Immigrants starting coming to North America about 17,000 years ago, they have made this country great and they will help to keep it great if we don’t turn them away.
 

Listen carefully

rainey

CONSERVATIVE: (1) Tending or disposed to maintain existing views; conditions, or institutions: traditional conservative policies; (2) Marked by moderation or caution; (3) Marked by or relating to traditional norms of taste, elegance, style, or manners.

OPPORTUNIST: (1) Someone who tries to get an advantage or something valuable from a situation without thinking about what is fair or right.

Those definitions are from my well-worn Merriam Webster dictionary. No editing. Now, the question of the day is this: which definition best applies to the guy in the Oval Office? Which best defines his actions - his character - his “political” presence? Go ahead. Pick one.

In my book, there’s no question. “Opportunist” fits our Crisis-In Chief to a “T.” In fact, it doesn’t go far enough.

Yet, day-after-day, night-after-night, our “friends” in the media business use the word “conservative” to describe that person. Over and over and over, they attach the wrong word as if it just has to be so.

One reason is probably because most media types have never met a bonafide Conservative politician. No GOP voice today can be described by that word as were Bob Dole, Howard Baker, Fred Thompson, Ben Nelson, Connie Mack, Kay Bailey Hutchinson, etc.. And, at the far right end of that term, Barry Goldwater.

Trump’s “politics” or character don’t measure up to any of those - not in any way. In fact, in terms of Presidents, his “politics” - whatever they are - match none other.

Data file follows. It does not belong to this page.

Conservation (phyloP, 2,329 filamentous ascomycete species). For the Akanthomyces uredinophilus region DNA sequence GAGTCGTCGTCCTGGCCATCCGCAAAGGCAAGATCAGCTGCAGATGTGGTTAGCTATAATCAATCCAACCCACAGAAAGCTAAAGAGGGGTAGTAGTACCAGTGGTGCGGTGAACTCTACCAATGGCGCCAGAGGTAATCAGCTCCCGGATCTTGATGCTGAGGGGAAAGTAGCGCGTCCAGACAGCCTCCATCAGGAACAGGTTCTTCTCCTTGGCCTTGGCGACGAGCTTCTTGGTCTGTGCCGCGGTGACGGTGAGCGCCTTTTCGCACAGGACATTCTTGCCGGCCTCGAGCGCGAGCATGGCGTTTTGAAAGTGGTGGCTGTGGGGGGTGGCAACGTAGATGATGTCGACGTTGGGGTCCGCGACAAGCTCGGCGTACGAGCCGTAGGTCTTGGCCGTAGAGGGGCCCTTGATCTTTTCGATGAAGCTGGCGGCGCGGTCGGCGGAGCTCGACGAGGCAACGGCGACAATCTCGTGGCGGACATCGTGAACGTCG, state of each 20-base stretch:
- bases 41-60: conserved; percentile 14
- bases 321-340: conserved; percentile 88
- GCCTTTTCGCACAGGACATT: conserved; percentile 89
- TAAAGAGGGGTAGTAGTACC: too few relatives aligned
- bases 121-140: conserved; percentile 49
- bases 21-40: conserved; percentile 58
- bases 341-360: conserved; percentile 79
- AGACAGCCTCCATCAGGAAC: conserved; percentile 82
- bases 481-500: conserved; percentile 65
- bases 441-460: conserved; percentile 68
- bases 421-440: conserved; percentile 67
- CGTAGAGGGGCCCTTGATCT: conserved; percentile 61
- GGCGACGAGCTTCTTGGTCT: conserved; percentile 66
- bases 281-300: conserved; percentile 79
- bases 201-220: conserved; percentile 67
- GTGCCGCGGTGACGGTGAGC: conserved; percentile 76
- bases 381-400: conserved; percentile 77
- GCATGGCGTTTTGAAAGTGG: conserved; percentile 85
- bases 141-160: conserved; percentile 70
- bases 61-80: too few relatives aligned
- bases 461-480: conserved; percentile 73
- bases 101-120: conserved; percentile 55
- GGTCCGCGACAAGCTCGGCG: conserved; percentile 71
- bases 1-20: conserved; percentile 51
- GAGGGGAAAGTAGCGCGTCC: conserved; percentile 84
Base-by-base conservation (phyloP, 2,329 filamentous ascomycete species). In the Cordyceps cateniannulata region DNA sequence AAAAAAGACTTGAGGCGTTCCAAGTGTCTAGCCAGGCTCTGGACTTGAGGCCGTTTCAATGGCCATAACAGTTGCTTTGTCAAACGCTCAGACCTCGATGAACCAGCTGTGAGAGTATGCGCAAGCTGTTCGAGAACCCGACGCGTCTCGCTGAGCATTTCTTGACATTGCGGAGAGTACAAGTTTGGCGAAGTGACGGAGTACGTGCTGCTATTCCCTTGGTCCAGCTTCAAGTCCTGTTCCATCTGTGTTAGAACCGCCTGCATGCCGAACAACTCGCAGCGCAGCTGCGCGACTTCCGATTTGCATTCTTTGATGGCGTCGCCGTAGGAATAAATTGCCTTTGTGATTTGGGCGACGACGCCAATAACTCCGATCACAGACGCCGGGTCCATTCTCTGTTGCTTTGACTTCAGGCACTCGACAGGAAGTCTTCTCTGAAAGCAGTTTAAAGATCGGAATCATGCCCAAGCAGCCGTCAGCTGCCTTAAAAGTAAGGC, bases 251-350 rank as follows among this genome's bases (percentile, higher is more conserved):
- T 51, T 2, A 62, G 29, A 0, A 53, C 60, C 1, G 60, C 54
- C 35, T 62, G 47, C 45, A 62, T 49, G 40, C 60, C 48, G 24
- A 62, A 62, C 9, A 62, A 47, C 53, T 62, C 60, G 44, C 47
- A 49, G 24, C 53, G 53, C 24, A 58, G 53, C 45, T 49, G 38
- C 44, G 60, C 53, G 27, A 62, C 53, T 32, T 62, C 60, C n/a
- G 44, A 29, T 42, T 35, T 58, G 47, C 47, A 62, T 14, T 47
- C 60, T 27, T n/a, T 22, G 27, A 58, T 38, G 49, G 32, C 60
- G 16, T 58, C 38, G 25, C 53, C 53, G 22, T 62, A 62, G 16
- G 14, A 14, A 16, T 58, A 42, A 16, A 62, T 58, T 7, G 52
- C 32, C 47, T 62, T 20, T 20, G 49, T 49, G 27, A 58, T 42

Would you put Idaho’s Mike Simpson in the same political file as Louis Ghomert, one of the craziest of crazies? Never. But, day-after-day, we’re told the two are “conservatives.”

People who should be most concerned with this mislabeling ought to be actual Conservatives because politicians with proven Conservative credentials are being continually lumped in with the current crop of crazies destroying the GOP. If the Republican Party ever hopes to have honest political currency in our national affairs, real Conservatives should be stepping up with new candidacies.

Many Republicans can’t support the GOP as it exists today. They feel shut out and spend time grousing when they should be taking action. Surely there must be legitimate Conservative Republicans out there who can be encouraged to run - to offer viable choices to nutcases who run unopposed time after time.

Bona fide, hurting Republicans need to stamp out this phony “we don’t want professional politicians “ crap and admit our best governance has been when experienced “professional” politicians did the work that needed doing. Professionals from both parties.

Democrats need to do some “house cleaning” as well. Shut down the Sanders-versus-Clinton voices, put up some new, younger faces with fresh thinking and get out of this circular firing squad concocted years ago.

Absolutists in both parties should be shown the nearest door. This “you’re-with-me-on-every-issue-or-you’re-my-enemy” B.S. needs to be thoroughly cleansed. Republicans say it. Democrats say it. And all it does is fracture political opportunities both parties have repeatedly squandered.